Food insecurity rises among disabled people, but solutions exist

Even before Covid-19 hit, disabled people were at greater risk of food insecurity because of higher rates of unemployment, lower earnings, and transportation and accessibility barriers. The pandemic only exacerbated these disparities. In 2020, disabled adults were twice as likely to be food insecure as adults without disabilities.

Food insecurity rose sharply among Native Americans during pandemic, report says

Nearly half of Native American and Alaska Native households experienced food insecurity during the Covid-19 pandemic, according to a new report from the Native American Agriculture Fund, The Indigenous Food and Agriculture Initiative and the Food Research & Action Center. The report urged “putting Tribal governments in the driver’s seat of feeding people” to create a more resilient food system.

Demand for food aid stays high in second year of pandemic

The pandemic sent millions of Americans to food banks for help last year and the crush continues this year, said a food bank leader at a House hearing on USDA food donation programs on Wednesday. Feeding America, the largest food bank network in the nation, asked for a 45 percent funding increase for The Emergency Food Assistance Program, which buys U.S.-grown food and gives it to food banks to alleviate hunger.

Military spending bill could help ease hunger among service members

As the Senate debates the National Defense Authorization Act, which funds the U.S. military, anti-hunger advocates say the bill would take an important first step toward addressing the long-standing problem of food insecurity among service members. The bill would boost the pay of the lowest-earning members of the military, giving them a so-called basic needs allowance to help cover the cost of food and other necessities. (No paywall)

Voters to decide constitutional ‘right to food’ in Maine

Maine enacted the country's first food sovereignty law in 2017 to encourage food self-sufficiency. Now, its voters will decide whether to declare a first-in-the-nation constitutional right to food "including the right to save and exchange seeds and the right to grow, raise, harvest, produce and consume the food of their own choosing."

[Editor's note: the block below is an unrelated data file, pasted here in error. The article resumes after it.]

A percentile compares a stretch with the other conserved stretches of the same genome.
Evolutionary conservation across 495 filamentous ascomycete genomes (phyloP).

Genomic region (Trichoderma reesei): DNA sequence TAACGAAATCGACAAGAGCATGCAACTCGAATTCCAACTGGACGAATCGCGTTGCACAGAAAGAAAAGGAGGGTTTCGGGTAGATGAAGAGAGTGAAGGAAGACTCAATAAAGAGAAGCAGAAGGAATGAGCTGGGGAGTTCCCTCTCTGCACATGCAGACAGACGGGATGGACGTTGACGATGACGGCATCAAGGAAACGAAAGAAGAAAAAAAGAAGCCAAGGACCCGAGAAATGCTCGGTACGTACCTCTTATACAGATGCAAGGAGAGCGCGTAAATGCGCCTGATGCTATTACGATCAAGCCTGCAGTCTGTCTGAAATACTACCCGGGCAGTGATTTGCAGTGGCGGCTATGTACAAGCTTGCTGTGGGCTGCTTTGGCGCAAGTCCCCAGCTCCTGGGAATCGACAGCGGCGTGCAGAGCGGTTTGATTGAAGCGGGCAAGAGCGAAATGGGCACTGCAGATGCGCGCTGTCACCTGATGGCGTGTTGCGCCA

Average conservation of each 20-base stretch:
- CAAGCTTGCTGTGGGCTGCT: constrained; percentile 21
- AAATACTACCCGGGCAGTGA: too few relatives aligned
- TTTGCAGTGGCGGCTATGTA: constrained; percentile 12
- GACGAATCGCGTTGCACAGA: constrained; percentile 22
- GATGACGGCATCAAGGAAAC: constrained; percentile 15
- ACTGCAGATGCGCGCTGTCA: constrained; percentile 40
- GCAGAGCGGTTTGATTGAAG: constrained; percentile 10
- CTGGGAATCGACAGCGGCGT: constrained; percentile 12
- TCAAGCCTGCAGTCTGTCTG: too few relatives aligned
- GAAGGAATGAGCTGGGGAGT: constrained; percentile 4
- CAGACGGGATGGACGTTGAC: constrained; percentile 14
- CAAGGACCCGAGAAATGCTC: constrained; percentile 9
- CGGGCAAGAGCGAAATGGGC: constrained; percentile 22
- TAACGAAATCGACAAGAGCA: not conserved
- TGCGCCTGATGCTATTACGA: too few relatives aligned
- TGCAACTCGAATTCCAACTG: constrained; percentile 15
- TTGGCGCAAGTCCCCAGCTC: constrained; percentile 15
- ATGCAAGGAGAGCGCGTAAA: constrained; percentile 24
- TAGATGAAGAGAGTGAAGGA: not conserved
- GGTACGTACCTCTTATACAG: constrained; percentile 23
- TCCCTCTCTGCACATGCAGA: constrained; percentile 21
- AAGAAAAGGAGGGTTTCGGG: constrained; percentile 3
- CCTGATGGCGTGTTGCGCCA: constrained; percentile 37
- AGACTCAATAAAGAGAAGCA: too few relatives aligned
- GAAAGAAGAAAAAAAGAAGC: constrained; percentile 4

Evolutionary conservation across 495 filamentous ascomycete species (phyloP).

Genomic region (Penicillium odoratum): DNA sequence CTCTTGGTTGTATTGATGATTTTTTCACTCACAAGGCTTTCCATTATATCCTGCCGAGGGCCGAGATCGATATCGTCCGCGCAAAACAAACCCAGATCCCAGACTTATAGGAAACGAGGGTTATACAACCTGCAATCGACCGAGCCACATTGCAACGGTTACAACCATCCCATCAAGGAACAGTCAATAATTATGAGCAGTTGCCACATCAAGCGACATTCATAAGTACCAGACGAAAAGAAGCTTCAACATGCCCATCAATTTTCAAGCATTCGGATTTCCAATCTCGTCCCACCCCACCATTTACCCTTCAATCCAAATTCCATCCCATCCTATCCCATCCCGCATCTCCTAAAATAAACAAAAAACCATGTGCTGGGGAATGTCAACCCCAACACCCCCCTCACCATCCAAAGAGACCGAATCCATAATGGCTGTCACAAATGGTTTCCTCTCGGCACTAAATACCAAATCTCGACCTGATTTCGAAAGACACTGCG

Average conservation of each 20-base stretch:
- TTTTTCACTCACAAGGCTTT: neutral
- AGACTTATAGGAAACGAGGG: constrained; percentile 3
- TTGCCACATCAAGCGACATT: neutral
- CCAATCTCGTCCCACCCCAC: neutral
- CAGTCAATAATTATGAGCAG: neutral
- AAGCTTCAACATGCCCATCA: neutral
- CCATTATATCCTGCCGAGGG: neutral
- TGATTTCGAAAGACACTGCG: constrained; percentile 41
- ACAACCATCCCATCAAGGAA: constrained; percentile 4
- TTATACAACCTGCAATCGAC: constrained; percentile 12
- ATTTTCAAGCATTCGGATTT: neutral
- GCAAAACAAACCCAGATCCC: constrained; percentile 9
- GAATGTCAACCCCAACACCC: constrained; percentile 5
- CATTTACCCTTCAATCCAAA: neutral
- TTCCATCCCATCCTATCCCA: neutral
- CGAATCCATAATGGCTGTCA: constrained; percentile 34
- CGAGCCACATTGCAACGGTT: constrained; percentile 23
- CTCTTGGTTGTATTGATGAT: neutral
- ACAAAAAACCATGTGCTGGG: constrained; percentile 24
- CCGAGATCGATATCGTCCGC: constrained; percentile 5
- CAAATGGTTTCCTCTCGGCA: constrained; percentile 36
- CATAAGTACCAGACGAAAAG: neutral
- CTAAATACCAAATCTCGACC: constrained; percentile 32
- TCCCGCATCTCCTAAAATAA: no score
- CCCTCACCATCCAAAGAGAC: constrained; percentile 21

Pandemic brought 17-percent drop in school meals

Federal waivers that allowed schools to hand out "grab and go" meals to students, and that made meals free to all students, were powerful tools in blunting the impact of the pandemic on food insecurity among children, said USDA economists. Although the number of school meals declined 17 percent in fiscal 2020, because of the waivers 1.7 billion meals were served from March-May 2020 "that may have otherwise not been distributed," they said in a Covid-19 working paper.

Q&A: Yolanda Soto says Covid-19 helped boost the market for imperfect produce

The Covid-19 pandemic upended the food supply chain in 2020, but massive quantities of fresh fruits and vegetables from Mexico kept flowing into the border town of Nogales, Arizona. Not all of it made it to American tables, however, or even out of Nogales. Instead, as is the case every year, millions of pounds of misshapen or otherwise imperfect produce was diverted to the landfill. Despite the pandemic, Borderlands Food Rescue managed to keep up its longtime work of salvaging those less-than-perfect tomatoes, cucumbers, mangoes, and watermelons for people in need.(No paywall)

Leaders of all House committees call for hunger conference

In a letter to President Biden, the leaders of every House committee said on Wednesday that the pandemic had revealed the extent of hunger in America. "We call on you to convene a national conference on food, nutrition, hunger, and health ... to design a roadmap to end hunger in America by 2030," they wrote.